Building a Regression Model with Categorical Factors


Regression is a staple in the world of data science, and as such it’s useful to understand it in its simplest form.

I recently wrote a post that gave us more detail into regression. You can find that here. To follow on the ideas that we explored there, today we will be exploring the creation of regression models where the explanatory variable is a categorical datapoint.

As I mentioned, it’s important to have good understand of the application & methodology from the ground up. This will lend well as you utilize machine learning algorithms & other statistical analysis that leverage the concept of regression in different ways.

Let’s Start with a bit of EDA

When it comes to visualizing the relationship between a dependent variable that is numeric and an independent variable that is categorical, there are a a couple of standard visuals you should always consider.

What we’re wanting to see is pattern or relationship. When working with two numeric variables, a scatter is an obvious choice.

In this case a couple of great options are faceted histograms & boxplots.


Let’s kick this off with a faceted histogram. Facet just means that rather than creating a single histogram, we actually have a histogram for each level of a given categorical variable.

Rest assured, ggplot makes this very easy to do.

As you can see below, I make a histogram as per regular to represent the distribution of price, but I also include the facet_wrap command, instructing the program to visualize a histogram for each value of the field passed to facet_wrap(~). As there are only two values for the waterfront field, we will see two adjacent panes containing a histogram of price values for either value of waterfront.

housing %>%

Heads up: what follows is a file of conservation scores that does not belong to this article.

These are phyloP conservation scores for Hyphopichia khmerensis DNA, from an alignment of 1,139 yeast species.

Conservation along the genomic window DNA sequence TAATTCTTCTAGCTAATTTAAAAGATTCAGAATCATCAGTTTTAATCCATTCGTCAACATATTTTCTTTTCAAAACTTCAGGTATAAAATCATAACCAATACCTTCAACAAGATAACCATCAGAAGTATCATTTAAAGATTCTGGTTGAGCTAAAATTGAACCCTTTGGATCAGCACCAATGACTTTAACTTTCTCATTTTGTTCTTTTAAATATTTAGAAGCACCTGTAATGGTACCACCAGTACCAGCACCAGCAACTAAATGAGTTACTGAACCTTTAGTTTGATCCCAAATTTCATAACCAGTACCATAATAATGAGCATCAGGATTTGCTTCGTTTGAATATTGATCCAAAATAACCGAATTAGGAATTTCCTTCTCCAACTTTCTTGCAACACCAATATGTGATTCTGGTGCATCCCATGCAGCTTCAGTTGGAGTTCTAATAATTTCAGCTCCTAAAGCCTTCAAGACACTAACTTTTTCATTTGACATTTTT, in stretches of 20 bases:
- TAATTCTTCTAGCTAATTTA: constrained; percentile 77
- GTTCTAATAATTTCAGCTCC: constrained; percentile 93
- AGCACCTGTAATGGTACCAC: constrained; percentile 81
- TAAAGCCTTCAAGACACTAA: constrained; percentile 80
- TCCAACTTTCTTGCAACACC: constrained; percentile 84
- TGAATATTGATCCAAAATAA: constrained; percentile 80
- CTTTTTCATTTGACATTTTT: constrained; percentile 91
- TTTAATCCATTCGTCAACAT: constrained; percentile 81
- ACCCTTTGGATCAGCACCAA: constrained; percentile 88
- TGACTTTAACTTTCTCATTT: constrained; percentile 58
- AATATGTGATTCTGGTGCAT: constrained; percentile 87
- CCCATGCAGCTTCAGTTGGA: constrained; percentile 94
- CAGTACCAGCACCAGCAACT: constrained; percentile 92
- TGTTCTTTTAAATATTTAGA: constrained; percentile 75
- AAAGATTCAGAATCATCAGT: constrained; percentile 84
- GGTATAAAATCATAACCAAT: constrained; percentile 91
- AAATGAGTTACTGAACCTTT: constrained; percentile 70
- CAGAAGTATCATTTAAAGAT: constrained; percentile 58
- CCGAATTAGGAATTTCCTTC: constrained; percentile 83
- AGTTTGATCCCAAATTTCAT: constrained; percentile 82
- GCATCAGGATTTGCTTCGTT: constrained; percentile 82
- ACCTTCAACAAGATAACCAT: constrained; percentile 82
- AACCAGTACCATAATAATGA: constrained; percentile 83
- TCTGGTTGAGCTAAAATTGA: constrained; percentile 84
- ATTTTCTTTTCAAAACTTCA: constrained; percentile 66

ggplot(aes(x = price)) +
    geom_histogram(binwidth = 50000) +

We can see that by and large a vast majority of homes don’t have a waterfront, but it doesn’t necessarily suggest that all homes with a waterfront are priced higher. If we looked at the mean price for these two groups, we would see a higher mean for waterfront positive companies, as there isn’t nearly as strong a relative concentration toward the lower values.

Density Chart

A better relative visualization of distribution is geom_density

 housing %>%
      ggplot(aes(x = price)) +
      geom_density(binwidth = 50000) +

Now we better capture the relative concentration of a given portion of the distribution.


Let’s now visualize this same data using a boxplot. As you can see below the ggplot syntax is almost entirely the same.

 housing %>%
  ggplot(aes(x = as.factor(waterfront), y = price)) +

The center line of a boxplot is represented by the median value of the grouped dataset. While both visualization approaches are surfacing distribution in some form, the beauty of a box plot is we get very precise measurement and comparison of mean, IQR, etc.

It can lend well towards making things a little bit easy to immediately interpret.

EDA Takeaways

Is one type of visualization better than the other? I would say yes, for different things. When it comes to exploratory data analysis or any type of analysis you might conduct as a data scientist, it’s easy to just start using tools that you have on your tool belt just because you know that’s what people do, but it will make your work with a given tool far more meaningful if you have a clear purpose and intention for using a given tool.

In this case, a histogram will serve you better for understanding the shape of a distribution, while a boxplot will serve you better for making clear comparisons between groupings of a dataset.

Let’s Build A Regression Model